One of the lessons learned in the 2010 elections was that voters distrust Washington politicians. Americans think congressmen and senators are in it for the perks and the power, but not the people, and that is why the proposed ban on earmarks is such an important move for the newly empowered GOP. Voters want their legislators to represent them and act in the best interests of the country. What they don’t want are politicians spending taxpayer money on ridiculous projects like research money to create the best pickled vegetables.

The GOP caucus in the House of Representatives has come together to propose a ban on congressional earmakrks — those pork barrel projects that get written in by an individual legislator and which do not face specific up or down votes. This wasteful spending accounts for only a fraction of the annual federal budget, but the symbolism of this waste goes a long way. At first, Senate GOP leaders balked at the idea, but the writing is on the wall. If the GOP does not change the current course, if they act as a “business as usual” group of politicians, they will be out of power as fast as the Democrats.

As reported by, on Monday, Republican Senate Leader Mitch McConnell signed on to a two-year moratorium on earmarks. This action meant that the earmark ban proposal has GOP House and Senate support.

The move by the Senate GOP leaves Senate Democrats as the only faction of Congress in a position to try to save the practice — and their position doesn’t seem very strong, since it’s difficult to see how Boehner and McConnell would allow any earmark-laden bills to pass.

Thus far, however, some Senate Democrats seem to be in denial.

“I have an obligation to the people of Nevada to do what is important to Nevada, not what is important to some bureaucrat down here (in Washington) with green eyeshades,” Senate Majority Leader Harry Reid, D-Nev., said. “So I am not going, personally, going to back off of bringing stuff back to Nevada.”

That is the typical response that Americans showed they DON’T want. Going to Washington is NOT about “bringing home the bacon.” It’s about keeping the bacon at home to begin with! reports that most Democrats remained opposed to the idea of banning earmarks. If fact, only Democrat Sens. Claire McCaskill and Mark Udall have gone on record in support. McCaskill is teaming up with Republican Sen. Tom Coburn to force a vote in the Senate to determine where each and every senator stands on the measure.

“I don’t think we’d be successful,” McCaskill said. “There hasn’t been a huge appetite yet on our side of the aisle to stop this process.”

“They feel very strongly about having the prerogative of making funding decisions on an individual basis,” McCaskill said of her Democratic colleagues. “It’s a lot of power. And I think people are reluctant to give up the power to make a solitary, stand-alone decision on where federal money is going to be spent.”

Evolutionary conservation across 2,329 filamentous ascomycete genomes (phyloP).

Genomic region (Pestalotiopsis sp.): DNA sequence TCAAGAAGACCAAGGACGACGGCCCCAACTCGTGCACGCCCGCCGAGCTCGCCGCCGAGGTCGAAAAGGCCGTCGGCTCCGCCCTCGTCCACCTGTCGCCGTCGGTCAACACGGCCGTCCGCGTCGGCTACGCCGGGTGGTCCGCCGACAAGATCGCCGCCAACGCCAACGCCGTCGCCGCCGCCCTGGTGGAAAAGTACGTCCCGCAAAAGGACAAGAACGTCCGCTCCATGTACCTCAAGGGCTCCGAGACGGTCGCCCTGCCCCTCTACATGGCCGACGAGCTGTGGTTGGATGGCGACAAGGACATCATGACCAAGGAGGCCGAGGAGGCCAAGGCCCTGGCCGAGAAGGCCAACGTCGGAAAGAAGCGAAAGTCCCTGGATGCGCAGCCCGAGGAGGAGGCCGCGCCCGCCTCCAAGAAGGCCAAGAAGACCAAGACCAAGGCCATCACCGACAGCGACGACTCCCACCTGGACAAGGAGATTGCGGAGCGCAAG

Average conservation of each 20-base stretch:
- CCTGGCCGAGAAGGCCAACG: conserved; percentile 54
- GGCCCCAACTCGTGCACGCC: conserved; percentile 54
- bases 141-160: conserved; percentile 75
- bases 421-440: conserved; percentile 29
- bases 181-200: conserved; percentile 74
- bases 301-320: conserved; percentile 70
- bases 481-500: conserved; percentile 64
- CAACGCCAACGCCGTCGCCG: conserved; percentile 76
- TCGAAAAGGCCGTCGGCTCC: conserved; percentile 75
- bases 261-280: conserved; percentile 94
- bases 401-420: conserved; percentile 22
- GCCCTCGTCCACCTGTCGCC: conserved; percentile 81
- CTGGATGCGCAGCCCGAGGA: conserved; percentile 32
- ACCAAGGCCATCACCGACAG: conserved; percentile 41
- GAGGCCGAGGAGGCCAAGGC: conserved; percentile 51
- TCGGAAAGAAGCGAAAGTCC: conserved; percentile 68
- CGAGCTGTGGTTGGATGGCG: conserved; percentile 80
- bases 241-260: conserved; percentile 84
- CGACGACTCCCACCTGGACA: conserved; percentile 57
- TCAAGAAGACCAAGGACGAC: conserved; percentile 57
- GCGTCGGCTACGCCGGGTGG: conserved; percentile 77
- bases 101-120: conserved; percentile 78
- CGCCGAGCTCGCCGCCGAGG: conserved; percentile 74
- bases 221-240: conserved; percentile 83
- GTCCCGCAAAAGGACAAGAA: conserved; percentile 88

And what comes with that power? Answer… the ability to do some really stupid stuff. Here’s some examples of past earmarks:

* $2 million for children’s wooden arrow makers
* $1.9 million for the Charles B. Rangel Center for Public Service
* 3. $1 million for the New York Woodstock Museum
* 4. $192 million for the U.S. Territories’ rum industries
* 5. $188,000 for the Lobster Institute at the University of Maine

And, of course, there is Nancy Pelosi’s “non-earmark” earmark:

Credit should be given to Republican House Leader John Boehner for his stand on this issue. He knows what the November elections meant, and he knows this is the first step in restoring public trust in Washington.

Boehner: “House and Senate Republican leaders are listening to the American people, and are united in support of an earmark ban. An earmark moratorium shows that elected officials are serious about restoring trust between the American people and those who are elected to represent them. This is a strong first step – though only a first step – towards making the tough choices required to get our country back on track. We hope President Obama and Washington Democrats will show they are serious, and join us in this effort to restore the public trust.

Tougher choices will need to be made in order to really balance the budget, shrink government, and reduce the debt. But we must walk before we can run. The problem in the past was that no one was willing to walk.


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